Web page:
Please use this identifier to cite or link to this item:
Title: [Treatment of pulmonary tuberculosis in a low-prevalence urban area. Compliance and sputum conversion]
Authors: Stoffel, Carina 
Lorenz, Rosana 
Arce, Marta 
Rico, Marina 
Fernández, Liliana 
Imaz, María Susana 
Keywords: Tuberculosis Pulmonar;conversión bacteriológica
Issue Date: 2014
Journal: Medicina 
Abstract: Several factors could be responsible for a delay in bacteriological conversion of sputum in patients with pulmonary tuberculosis (pTB) even under proper treatment. We aimed to determine those factors associated with follow-up test compliance and bacteriologic conversion at month two of treatment in patients with pTB who were receiving directly controlled treatment (DOT) in an urban area with low TB burden (notification rate: 14.9 cases/100 000, 2010-2011). We retrospectively analyzed the clinical, demographic, radiological, microbiological and therapeutic characteristics of 196 new smear-positive pTB cases. The proportion of patients who underwent bacteriological examination was 79.1% (155/196) and 74.7% (121/162) at the second and last month of treatment. Smear examinations were significantly more frequent in patients with co-morbidities or receiving DOT in health facilities with laboratory access. Diabetes (OR 17.4, 95% CI 2.0 - 27.0) and high smear grade (OR 13.8, 95% CI 1.8 - 108.0) were highly associated with persistent positive smears. Cavitation (OR 4.6, 95%, CI 1.1 - 20.5) and diabetes (OR 3.3, 95% CI 1.1 - 10.5) were associated with persistent positive cultures. Smear examination results at two months of treatment indicated a sensitivity of 63.9% (23/36) and a specificity of 82.4% (98/119) in relation to culture. The limited predictive value of smear examination relative to culture results indicated the need to find other markers for sputum conversion. Identification of risk factors associated with persistent sputum positivity could contribute to patient care and resource allocation. Prolonged infectiousness in patients with diabetes could indicate the need to review TB control strategies.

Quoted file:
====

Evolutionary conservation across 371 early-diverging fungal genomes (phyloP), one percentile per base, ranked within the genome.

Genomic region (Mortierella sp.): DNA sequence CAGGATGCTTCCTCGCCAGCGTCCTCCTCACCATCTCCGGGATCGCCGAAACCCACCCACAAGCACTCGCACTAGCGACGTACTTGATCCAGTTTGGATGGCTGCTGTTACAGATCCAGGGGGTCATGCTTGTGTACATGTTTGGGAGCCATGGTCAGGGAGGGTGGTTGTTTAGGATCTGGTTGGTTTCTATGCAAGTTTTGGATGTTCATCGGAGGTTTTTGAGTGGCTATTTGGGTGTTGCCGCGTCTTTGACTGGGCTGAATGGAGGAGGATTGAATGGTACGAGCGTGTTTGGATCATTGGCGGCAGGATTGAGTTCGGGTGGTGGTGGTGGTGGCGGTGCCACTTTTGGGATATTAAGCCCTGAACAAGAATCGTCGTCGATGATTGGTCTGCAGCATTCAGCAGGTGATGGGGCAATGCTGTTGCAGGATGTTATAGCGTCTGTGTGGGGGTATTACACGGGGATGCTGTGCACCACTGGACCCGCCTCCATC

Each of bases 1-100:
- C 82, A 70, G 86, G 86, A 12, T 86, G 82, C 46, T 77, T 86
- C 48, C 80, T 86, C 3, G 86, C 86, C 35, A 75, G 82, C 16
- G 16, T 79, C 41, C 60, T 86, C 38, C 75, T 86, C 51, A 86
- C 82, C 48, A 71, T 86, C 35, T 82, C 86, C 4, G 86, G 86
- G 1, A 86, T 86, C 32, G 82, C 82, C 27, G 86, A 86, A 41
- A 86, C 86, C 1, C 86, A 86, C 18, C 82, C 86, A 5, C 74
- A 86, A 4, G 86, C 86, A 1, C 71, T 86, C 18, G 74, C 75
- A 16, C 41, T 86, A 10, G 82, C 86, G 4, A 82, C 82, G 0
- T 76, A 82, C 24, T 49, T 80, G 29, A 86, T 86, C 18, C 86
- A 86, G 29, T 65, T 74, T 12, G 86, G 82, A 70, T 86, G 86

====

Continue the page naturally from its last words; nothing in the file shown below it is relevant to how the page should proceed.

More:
ISSN: 0025-7680
Appears in Collections:Publicaciones INER

Files in This Item:
File Description SizeFormat
24561834.pdfArtículo en Español410.83 kBAdobe PDFThumbnail
Show full item record

Page view(s)

checked on Jul 3, 2020


checked on Jul 3, 2020

Google ScholarTM


Items in DSpace are protected by copyright, with all rights reserved, unless otherwise indicated.